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Uncertainties Persist For F-1 Students Under Trump Policies

Trump administration proclaimed that international students would have to transfer or leave the country if their universities opted for online-only learning this fall because of the coronavirus pandemic.

International students with F-1 visas continue to face uncertainties about their ability to study and pursue career opportunities in the US. The Trump administration keeps raising the prospect of restricting what these students can do in the coming school year. 

Most recently, the administration proclaimed that international students would have to transfer or leave the country if their universities opted for online-only learning this fall because of the coronavirus pandemic. Just a little over a week later, on July 14, the administration reversed course, when the Department of Homeland Security appeared to give in under the threat of being sued by several universities, including Harvard University and MIT.  

The week of uncertainty occurred on the heels of other proclamations by President Trump that have restricted new immigration to the US and suspended some students from entering the US from certain countries.   

Under the Optional Practical Training (OPT) program, F-1 students can stay in the US for a year after graduation if they work within their field of study and up to three years if they take a STEM-related job. Then, they can try the H-1B lottery to change their work status and continue staying in the US. 

Even before the pandemic, the OPT program has come under scrutiny and legislative proposals have threatened to eliminate it. It’s often accused of taking jobs away from US residents. In reality, programs like this actually lead to progress in employment for US residents, as well as higher productivity numbers, entrepreneurial ventures, and innovation. Many US employers continue to back immigrant programs because they provide a pipeline of specialized skills that are in high demand.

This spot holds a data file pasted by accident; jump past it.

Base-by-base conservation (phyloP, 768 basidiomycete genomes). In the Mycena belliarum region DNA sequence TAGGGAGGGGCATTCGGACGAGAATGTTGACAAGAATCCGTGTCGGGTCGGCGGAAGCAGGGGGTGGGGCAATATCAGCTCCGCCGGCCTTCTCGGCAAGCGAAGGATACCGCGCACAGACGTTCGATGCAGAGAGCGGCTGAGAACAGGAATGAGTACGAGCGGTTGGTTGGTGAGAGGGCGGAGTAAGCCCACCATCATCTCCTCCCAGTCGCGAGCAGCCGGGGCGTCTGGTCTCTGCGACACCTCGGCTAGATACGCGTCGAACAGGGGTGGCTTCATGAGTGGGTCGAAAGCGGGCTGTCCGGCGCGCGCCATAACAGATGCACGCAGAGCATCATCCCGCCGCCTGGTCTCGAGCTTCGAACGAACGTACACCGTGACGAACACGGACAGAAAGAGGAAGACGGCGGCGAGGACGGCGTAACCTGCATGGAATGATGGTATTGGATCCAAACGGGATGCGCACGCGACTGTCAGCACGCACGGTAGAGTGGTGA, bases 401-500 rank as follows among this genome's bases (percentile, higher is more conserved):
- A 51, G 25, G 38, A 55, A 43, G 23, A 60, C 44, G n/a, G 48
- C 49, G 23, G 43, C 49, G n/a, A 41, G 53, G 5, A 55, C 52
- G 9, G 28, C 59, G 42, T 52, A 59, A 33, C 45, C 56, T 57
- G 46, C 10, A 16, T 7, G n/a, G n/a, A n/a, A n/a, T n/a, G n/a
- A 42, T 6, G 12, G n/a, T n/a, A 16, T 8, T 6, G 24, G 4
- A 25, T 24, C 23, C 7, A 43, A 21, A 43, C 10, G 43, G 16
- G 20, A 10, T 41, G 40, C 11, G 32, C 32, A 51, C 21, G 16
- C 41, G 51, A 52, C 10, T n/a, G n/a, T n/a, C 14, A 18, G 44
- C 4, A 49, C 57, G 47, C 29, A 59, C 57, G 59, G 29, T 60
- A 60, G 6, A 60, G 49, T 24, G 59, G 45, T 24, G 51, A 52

The pipeline, however, relies on program participants who are willing to put up with growing uncertainties for their career path. As it is, the F-1 visa does not offer a 'sure thing' for its holders - they must find a job three months after graduating and register with the United States Citizenship and Immigration Services. If they do not fulfill those requirements, they must leave.   

The EB-5 Immigrant Investor Program offers a more solid alternative, by providing students who are granted a green card the ability to achieve permanent residency. Once they graduate, they are not limited by the type of job they can pursue and they do not have to deal with applying for another visa or getting a work permit. What happens is they make a one-time investment of $900,000 for a new US business that creates at least 10 jobs for US workers. While this capital is considered “at-risk,” the business projects are carefully chosen to keep that risk at a minimum, and the investment is returned after the student receives his or her permanent green card. When all is said and done, the student’s family may have had to pay just the cost of administration fees and immigration attorney costs. That’s still less than what it costs to attend one year of schooling at many universities in the US. 

Starting in 1990, this program has been a clear benefit not only to international students and US job seekers but to companies seeking top talent as well. When other ways of setting down roots in the US are rife with unpredictability, the EB-5 investment visa presents a more apparent way to move forward. 

Disclaimer: The views expressed in the article above are those of the authors' and do not necessarily represent or reflect the views of this publishing house


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